September 13, 2014

Chinese Government Rejects Dalai Lama’s Claim.

Dalai Lama

This week the Chinese Government released a statement rejecting the claim by the Dalai Lama that he should be the last one.

The Chinese government has been claiming for a few years now that it would appoint the next Dalai Lama. In 1995 it selected it’s own Panchen Lama, a less significant but still important figure, rejecting the one that the Dalai Lama selected.

Reincarnated Lamas are traditionally appointed several years after the deaths of their predecessors. The decisions are often based on instructions from the Lama before death.

So, there are several things going on here.

This week the Chinese Government released a statement rejecting the claim by the Dalai Lama that he should be the last one.

Reincarnated Lamas

One, we usually find the whole notion of reincarnated lamas a little strange here in the West. We don’t live in the same context. Followers of this style of Buddhism accept reincarnation as a fact and believe that bodhisattvas incarnate on earth. I won’t go too deeply into it, but I’ll simply say that if a group of people does believe in reincarnation, then it stands to reason that perhaps a reborn person could be found again.

The title of Dalai Lama has existed since the 1300s. The current, Dalai Lama, the 14th, was recognized in 1937. This was before the political climate in China led to the invasion of Tibet.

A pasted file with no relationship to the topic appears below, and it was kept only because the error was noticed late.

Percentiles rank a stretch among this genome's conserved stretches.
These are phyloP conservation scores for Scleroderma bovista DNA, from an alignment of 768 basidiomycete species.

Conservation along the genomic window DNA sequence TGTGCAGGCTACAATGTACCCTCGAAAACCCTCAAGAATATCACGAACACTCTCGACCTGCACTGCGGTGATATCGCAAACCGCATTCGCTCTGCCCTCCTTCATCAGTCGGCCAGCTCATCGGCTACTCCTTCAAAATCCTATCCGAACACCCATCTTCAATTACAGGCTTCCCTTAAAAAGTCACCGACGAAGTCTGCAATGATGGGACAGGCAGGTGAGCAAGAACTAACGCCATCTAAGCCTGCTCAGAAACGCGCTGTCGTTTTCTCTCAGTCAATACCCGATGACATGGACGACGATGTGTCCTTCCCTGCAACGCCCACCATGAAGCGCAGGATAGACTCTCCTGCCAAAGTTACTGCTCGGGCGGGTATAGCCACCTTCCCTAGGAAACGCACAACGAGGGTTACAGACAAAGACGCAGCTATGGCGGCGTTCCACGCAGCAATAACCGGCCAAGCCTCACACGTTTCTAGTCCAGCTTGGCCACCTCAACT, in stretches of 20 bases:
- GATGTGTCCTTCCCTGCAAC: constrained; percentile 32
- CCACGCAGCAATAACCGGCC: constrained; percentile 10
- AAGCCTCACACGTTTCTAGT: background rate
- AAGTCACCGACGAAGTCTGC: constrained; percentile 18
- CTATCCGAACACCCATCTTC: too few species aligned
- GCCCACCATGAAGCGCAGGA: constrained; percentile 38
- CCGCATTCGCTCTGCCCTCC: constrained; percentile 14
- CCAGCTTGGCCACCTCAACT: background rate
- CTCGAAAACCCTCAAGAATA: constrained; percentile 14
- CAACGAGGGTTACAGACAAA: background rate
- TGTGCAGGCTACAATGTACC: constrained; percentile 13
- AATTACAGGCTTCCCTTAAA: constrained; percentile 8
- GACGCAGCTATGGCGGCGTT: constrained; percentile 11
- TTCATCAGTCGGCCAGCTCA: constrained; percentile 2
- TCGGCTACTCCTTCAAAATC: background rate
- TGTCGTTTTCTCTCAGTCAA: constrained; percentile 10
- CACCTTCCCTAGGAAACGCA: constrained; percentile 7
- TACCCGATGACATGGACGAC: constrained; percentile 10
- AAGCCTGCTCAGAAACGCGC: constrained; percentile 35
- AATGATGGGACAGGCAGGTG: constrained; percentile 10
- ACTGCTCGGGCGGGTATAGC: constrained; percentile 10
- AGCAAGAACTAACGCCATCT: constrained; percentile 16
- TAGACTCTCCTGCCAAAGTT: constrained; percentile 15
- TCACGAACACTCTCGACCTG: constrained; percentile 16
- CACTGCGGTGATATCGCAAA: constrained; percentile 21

The 14th Dalai Lama has been a reformer, saying things like Tibet should be a democracy.

Two, the Chinese government views the Dalai Lama as a revolutionary and a threat. He’s beloved around the world and that is seen as a problem by them because they want to maintain control of Tibet.

It’s hard for me to imagine a government here in the West trying to name new religious leaders, but we have to remember that in China they don’t really think about freedom of religion or separation of church and state.

But it’s a big question. If they could name their own Dalai Lama and get the Tibetan people to accept him, it probably would accomplish their goals. They are trying to make it look like they are the ones that want to preserve Tibetan cultural heritage.

I’m interested to see how it will play out. It’s an interesting time.


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Editor: Renée Picard

Photo: kris krug at Flickr 

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